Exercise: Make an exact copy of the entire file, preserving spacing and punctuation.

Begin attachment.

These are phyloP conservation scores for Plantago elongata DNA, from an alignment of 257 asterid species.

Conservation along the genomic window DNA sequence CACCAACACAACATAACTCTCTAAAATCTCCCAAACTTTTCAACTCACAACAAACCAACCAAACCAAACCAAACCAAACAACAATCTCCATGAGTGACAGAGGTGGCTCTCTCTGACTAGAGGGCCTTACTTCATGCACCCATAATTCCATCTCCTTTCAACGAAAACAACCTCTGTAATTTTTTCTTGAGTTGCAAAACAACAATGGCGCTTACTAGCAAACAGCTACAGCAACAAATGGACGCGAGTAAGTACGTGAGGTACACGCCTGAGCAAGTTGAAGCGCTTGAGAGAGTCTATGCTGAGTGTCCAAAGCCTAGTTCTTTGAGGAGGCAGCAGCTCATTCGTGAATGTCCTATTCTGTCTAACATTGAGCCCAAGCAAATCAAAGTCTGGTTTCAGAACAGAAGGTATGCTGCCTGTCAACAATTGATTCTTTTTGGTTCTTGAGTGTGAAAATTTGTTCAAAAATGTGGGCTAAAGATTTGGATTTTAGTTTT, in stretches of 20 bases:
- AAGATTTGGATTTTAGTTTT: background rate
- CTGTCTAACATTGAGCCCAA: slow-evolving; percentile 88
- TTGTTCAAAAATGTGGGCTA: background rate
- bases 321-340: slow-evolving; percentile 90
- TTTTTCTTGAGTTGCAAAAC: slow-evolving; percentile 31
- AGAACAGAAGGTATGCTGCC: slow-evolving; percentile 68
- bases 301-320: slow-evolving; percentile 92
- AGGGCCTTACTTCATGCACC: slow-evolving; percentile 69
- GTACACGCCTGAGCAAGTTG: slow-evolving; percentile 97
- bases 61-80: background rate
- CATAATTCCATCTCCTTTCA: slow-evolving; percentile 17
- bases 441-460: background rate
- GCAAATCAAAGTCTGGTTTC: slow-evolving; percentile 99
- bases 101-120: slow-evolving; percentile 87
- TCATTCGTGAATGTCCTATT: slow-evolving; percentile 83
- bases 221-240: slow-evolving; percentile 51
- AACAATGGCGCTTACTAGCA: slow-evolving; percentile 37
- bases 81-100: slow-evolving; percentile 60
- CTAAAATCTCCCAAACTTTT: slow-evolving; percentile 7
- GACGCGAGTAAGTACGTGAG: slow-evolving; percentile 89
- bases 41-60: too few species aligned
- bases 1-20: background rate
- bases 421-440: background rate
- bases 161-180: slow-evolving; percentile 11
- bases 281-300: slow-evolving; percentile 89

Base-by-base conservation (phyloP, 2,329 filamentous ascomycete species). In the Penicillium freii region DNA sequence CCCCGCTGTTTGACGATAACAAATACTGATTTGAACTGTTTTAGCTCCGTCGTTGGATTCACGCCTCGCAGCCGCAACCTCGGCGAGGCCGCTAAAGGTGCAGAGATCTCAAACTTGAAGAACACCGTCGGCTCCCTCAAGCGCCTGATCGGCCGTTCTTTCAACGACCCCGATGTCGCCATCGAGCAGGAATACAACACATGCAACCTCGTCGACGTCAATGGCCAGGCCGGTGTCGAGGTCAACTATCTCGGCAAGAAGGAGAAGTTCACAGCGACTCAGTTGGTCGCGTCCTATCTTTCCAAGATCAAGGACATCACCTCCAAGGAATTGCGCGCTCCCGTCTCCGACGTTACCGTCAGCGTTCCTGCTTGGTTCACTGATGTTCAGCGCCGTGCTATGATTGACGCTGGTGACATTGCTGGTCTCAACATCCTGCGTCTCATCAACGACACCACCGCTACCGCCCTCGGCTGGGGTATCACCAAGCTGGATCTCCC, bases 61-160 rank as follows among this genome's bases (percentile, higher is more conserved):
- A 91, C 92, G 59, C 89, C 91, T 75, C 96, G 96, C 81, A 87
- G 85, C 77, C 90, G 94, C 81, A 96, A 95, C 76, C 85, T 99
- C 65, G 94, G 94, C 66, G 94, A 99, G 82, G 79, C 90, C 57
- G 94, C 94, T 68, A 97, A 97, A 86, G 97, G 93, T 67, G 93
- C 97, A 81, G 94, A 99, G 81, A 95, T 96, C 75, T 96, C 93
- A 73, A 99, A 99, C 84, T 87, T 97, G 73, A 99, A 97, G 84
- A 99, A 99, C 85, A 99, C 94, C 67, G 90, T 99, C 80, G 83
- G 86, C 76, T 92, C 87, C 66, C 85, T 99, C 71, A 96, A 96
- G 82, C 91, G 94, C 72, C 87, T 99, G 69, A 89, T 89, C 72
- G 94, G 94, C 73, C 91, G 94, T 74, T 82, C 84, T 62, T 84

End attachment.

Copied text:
These are phyloP conservation scores for Plantago elongata DNA, from an alignment of 257 asterid species.

Conservation along the genomic window DNA sequence CACCAACACAACATAACTCTCTAAAATCTCCCAAACTTTTCAACTCACAACAAACCAACCAAACCAAACCAAACCAAACAACAATCTCCATGAGTGACAGAGGTGGCTCTCTCTGACTAGAGGGCCTTACTTCATGCACCCATAATTCCATCTCCTTTCAACGAAAACAACCTCTGTAATTTTTTCTTGAGTTGCAAAACAACAATGGCGCTTACTAGCAAACAGCTACAGCAACAAATGGACGCGAGTAAGTACGTGAGGTACACGCCTGAGCAAGTTGAAGCGCTTGAGAGAGTCTATGCTGAGTGTCCAAAGCCTAGTTCTTTGAGGAGGCAGCAGCTCATTCGTGAATGTCCTATTCTGTCTAACATTGAGCCCAAGCAAATCAAAGTCTGGTTTCAGAACAGAAGGTATGCTGCCTGTCAACAATTGATTCTTTTTGGTTCTTGAGTGTGAAAATTTGTTCAAAAATGTGGGCTAAAGATTTGGATTTTAGTTTT, in stretches of 20 bases:
- AAGATTTGGATTTTAGTTTT: background rate
- CTGTCTAACATTGAGCCCAA: slow-evolving; percentile 88
- TTGTTCAAAAATGTGGGCTA: background rate
- bases 321-340: slow-evolving; percentile 90
- TTTTTCTTGAGTTGCAAAAC: slow-evolving; percentile 31
- AGAACAGAAGGTATGCTGCC: slow-evolving; percentile 68
- bases 301-320: slow-evolving; percentile 92
- AGGGCCTTACTTCATGCACC: slow-evolving; percentile 69
- GTACACGCCTGAGCAAGTTG: slow-evolving; percentile 97
- bases 61-80: background rate
- CATAATTCCATCTCCTTTCA: slow-evolving; percentile 17
- bases 441-460: background rate
- GCAAATCAAAGTCTGGTTTC: slow-evolving; percentile 99
- bases 101-120: slow-evolving; percentile 87
- TCATTCGTGAATGTCCTATT: slow-evolving; percentile 83
- bases 221-240: slow-evolving; percentile 51
- AACAATGGCGCTTACTAGCA: slow-evolving; percentile 37
- bases 81-100: slow-evolving; percentile 60
- CTAAAATCTCCCAAACTTTT: slow-evolving; percentile 7
- GACGCGAGTAAGTACGTGAG: slow-evolving; percentile 89
- bases 41-60: too few species aligned
- bases 1-20: background rate
- bases 421-440: background rate
- bases 161-180: slow-evolving; percentile 11
- bases 281-300: slow-evolving; percentile 89

Base-by-base conservation (phyloP, 2,329 filamentous ascomycete species). In the Penicillium freii region DNA sequence CCCCGCTGTTTGACGATAACAAATACTGATTTGAACTGTTTTAGCTCCGTCGTTGGATTCACGCCTCGCAGCCGCAACCTCGGCGAGGCCGCTAAAGGTGCAGAGATCTCAAACTTGAAGAACACCGTCGGCTCCCTCAAGCGCCTGATCGGCCGTTCTTTCAACGACCCCGATGTCGCCATCGAGCAGGAATACAACACATGCAACCTCGTCGACGTCAATGGCCAGGCCGGTGTCGAGGTCAACTATCTCGGCAAGAAGGAGAAGTTCACAGCGACTCAGTTGGTCGCGTCCTATCTTTCCAAGATCAAGGACATCACCTCCAAGGAATTGCGCGCTCCCGTCTCCGACGTTACCGTCAGCGTTCCTGCTTGGTTCACTGATGTTCAGCGCCGTGCTATGATTGACGCTGGTGACATTGCTGGTCTCAACATCCTGCGTCTCATCAACGACACCACCGCTACCGCCCTCGGCTGGGGTATCACCAAGCTGGATCTCCC, bases 61-160 rank as follows among this genome's bases (percentile, higher is more conserved):
- A 91, C 92, G 59, C 89, C 91, T 75, C 96, G 96, C 81, A 87
- G 85, C 77, C 90, G 94, C 81, A 96, A 95, C 76, C 85, T 99
- C 65, G 94, G 94, C 66, G 94, A 99, G 82, G 79, C 90, C 57
- G 94, C 94, T 68, A 97, A 97, A 86, G 97, G 93, T 67, G 93
- C 97, A 81, G 94, A 99, G 81, A 95, T 96, C 75, T 96, C 93
- A 73, A 99, A 99, C 84, T 87, T 97, G 73, A 99, A 97, G 84
- A 99, A 99, C 85, A 99, C 94, C 67, G 90, T 99, C 80, G 83
- G 86, C 76, T 92, C 87, C 66, C 85, T 99, C 71, A 96, A 96
- G 82, C 91, G 94, C 72, C 87, T 99, G 69, A 89, T 89, C 72
- G 94, G 94, C 73, C 91, G 94, T 74, T 82, C 84, T 62, T 84